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Effectiveness of a live oral human rotavirus vaccine after programmatic introduction in Bangladesh: A cluster-randomized trial.

Abstract Rotavirus vaccines are now globally recommended by the World Health Organization (WHO), but in early 2009 WHO's Strategic Advisory Group of Experts on Immunization reviewed available data and concluded that there was no evidence for the efficacy or effectiveness of a two-dose schedule of the human rotavirus vaccine (HRV; Rotarix) given early at 6 and 10 wk of age. Additionally, the effectiveness of programmatic rotavirus vaccination, including possible indirect effects, has not been assessed in low-resource populations in Asia.
PMID
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Authors

Mayor MeshTerms
Keywords
Journal Title plos medicine
Publication Year Start




PMID- 28419095
OWN - NLM
STAT- In-Process
DA  - 20170418
LR  - 20170418
IS  - 1549-1676 (Electronic)
IS  - 1549-1277 (Linking)
VI  - 14
IP  - 4
DP  - 2017 Apr
TI  - Effectiveness of a live oral human rotavirus vaccine after programmatic
      introduction in Bangladesh: A cluster-randomized trial.
PG  - e1002282
LID - 10.1371/journal.pmed.1002282 [doi]
AB  - BACKGROUND: Rotavirus vaccines are now globally recommended by the World Health
      Organization (WHO), but in early 2009 WHO's Strategic Advisory Group of Experts
      on Immunization reviewed available data and concluded that there was no evidence 
      for the efficacy or effectiveness of a two-dose schedule of the human rotavirus
      vaccine (HRV; Rotarix) given early at 6 and 10 wk of age. Additionally, the
      effectiveness of programmatic rotavirus vaccination, including possible indirect 
      effects, has not been assessed in low-resource populations in Asia. METHODS AND
      FINDINGS: In Bangladesh, we cluster-randomized (1:1) 142 villages of the Matlab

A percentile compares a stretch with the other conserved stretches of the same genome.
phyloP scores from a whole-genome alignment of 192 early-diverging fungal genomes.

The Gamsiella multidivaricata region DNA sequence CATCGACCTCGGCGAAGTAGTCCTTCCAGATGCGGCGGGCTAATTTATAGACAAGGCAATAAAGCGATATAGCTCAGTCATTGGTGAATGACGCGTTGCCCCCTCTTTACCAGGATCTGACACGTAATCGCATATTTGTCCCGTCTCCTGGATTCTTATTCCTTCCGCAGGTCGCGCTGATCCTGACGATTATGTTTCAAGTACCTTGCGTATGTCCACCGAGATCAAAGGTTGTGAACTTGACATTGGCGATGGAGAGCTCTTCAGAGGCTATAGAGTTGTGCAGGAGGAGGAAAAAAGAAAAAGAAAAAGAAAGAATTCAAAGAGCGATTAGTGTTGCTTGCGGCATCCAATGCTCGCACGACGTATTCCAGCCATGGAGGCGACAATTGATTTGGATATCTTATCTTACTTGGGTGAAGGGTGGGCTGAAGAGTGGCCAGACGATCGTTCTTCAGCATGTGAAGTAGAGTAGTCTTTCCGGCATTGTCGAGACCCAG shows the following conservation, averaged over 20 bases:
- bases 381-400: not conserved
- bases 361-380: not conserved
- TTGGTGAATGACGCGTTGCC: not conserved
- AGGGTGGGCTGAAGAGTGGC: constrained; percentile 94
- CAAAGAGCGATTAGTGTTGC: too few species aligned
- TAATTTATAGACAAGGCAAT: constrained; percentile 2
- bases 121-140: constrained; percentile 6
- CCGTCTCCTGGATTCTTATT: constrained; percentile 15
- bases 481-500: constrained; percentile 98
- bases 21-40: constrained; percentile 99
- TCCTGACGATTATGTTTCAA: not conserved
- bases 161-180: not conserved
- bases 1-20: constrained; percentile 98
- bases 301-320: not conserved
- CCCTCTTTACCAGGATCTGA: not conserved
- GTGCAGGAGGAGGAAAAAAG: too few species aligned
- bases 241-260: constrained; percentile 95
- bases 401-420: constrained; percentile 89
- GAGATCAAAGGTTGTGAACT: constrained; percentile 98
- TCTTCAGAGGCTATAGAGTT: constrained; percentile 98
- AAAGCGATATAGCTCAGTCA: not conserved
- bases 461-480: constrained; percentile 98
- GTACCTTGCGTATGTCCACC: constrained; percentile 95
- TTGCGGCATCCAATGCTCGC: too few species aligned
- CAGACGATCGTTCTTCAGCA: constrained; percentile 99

Health and Demographic Surveillance System to include two doses of HRV with the
      standard infant vaccines at 6 and 10 wk of age or to provide standard infant
      vaccines without HRV. The study was initiated November 1, 2008, and surveillance 
      was conducted concurrently at Matlab Diarrhoea Hospital and two community
      treatment centers to identify children less than 2 y of age presenting with acute
      rotavirus diarrhea (ARD) through March 31, 2011. Laboratory confirmation was made
      by enzyme immunoassay detection of rotavirus antigen in stool specimens. Overall 
      effectiveness of the HRV vaccination program (primary objective) was measured by 
      comparing the incidence rate of ARD among all children age-eligible for
      vaccination in villages where HRV was introduced to that among such children in
      villages where HRV was not introduced. Total effectiveness among vaccinees and
      indirect effectiveness were also evaluated. In all, 6,527 infants were
      age-eligible for vaccination in 71 HRV villages, and 5,791 in 71 non-HRV
      villages. In HRV villages, 4,808 (73.7%) infants received at least one dose of
      HRV. The incidence rate of ARD was 4.10 cases per 100 person-years in non-HRV
      villages compared to 2.8 per 100 person-years in HRV villages, indicating an
      overall effectiveness of 29.0% (95% CI, 11.3% to 43.1%). The total effectiveness 
      of HRV against ARD among vaccinees was 41.4% (95% CI, 23.2% to 55.2%). The point 
      estimate for total effectiveness was higher against ARD during the first year of 
      life than during the second (45.2% versus 28.9%), but estimates for the second
      year of life lacked precision and did not reach statistical significance.
      Indirect effects were not detected. To check for bias in presentation to
      treatment facilities, we evaluated the effectiveness of HRV against acute
      diarrhea associated with enterotoxigenic Escherichia coli; it was 4.0% (95% CI,
      -46.5% to 37.1%), indicating that bias likely was not introduced. Thirteen